Before I gave any time to learning about and exploring the power of play-I had never fully considered it’s massive potential for increasing kids’ creativity, inquiry and imagination. Since having my own child I now recognise the inherent need for children to have the full freedom to take ownership over their play. Play is serious business and kids need to be given the space and time to do it. As the pressures on schools to produce results increases and as teachers are regularly required to assess and quantify a child’s progress-opportunities for play are being squeezed to 15 minutes in the playground.

 

Forest Found Learning

During one of our recent Saturday Sessions  for 11-14year olds,  I observed the tangible desire for play amongst the group. I hadn’t expected such a need for them to run around wild and free. We had planned more tool based tasks with some games scattered in and amongst but all they wanted to do was to play Capture the Flag. We played it every week for 2 hours straight for 5 sessions. They loved the excitement, the physical movement, the competitiveness, the chase, the thrill, the camaraderie, the team work, the natural environment, the exhaustion and the chance to just be a kid. It was wonderful to watch and fascinating to consider the need for children to have freedom to be and to do and to take charge.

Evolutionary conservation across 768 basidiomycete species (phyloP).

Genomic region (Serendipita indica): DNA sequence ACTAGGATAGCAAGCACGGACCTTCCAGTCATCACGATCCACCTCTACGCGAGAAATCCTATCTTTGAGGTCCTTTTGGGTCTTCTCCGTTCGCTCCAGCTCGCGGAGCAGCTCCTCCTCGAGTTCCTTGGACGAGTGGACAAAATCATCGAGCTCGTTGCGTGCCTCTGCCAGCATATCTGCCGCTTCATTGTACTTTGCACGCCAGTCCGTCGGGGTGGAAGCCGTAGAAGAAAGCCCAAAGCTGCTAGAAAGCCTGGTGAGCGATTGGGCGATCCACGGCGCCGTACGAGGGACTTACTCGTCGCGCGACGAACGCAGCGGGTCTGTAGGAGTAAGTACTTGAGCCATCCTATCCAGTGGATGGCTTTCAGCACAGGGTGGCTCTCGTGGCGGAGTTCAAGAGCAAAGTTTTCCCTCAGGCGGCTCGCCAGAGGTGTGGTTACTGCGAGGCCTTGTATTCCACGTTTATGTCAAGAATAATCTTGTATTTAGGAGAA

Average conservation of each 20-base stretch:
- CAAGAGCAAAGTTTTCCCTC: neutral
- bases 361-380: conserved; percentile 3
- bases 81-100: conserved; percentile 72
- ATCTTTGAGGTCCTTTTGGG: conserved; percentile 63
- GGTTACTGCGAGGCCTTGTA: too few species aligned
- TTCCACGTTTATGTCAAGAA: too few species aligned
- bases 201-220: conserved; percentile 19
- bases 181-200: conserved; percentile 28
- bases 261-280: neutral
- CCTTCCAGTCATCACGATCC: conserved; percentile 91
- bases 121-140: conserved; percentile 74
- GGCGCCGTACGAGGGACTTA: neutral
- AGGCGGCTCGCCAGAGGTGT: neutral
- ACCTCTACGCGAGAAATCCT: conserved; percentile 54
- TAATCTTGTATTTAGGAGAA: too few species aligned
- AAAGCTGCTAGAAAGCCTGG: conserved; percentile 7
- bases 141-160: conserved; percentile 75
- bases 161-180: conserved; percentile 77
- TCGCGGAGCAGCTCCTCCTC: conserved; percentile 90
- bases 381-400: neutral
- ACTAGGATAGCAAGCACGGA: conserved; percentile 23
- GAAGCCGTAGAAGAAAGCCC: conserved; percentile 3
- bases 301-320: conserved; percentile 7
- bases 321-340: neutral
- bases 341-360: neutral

Forest Found Learning

Play is  a scientific process that engages a variety of cognitive and physical elements. Through play children problem-solve, experiment, take risks, create, make and work stuff out on their own. The outdoor environment is not created or planned by adults in the way the playground or the classroom is carefully designed. We have no say in how children play in it or with it. They can make the space their own play environment and delight and thrive in the fact that it can be whatever they want it to be. Our job as practitioners in those spaces is to step back, facilitate, observe and interact when invited.

I’m really excited to see the kind of play I have studied taking place in the sessions we run. We are made to play because that is how we learn and if we want our kids to learn in fresh, creative and real ways then we must LET THEM PLAY!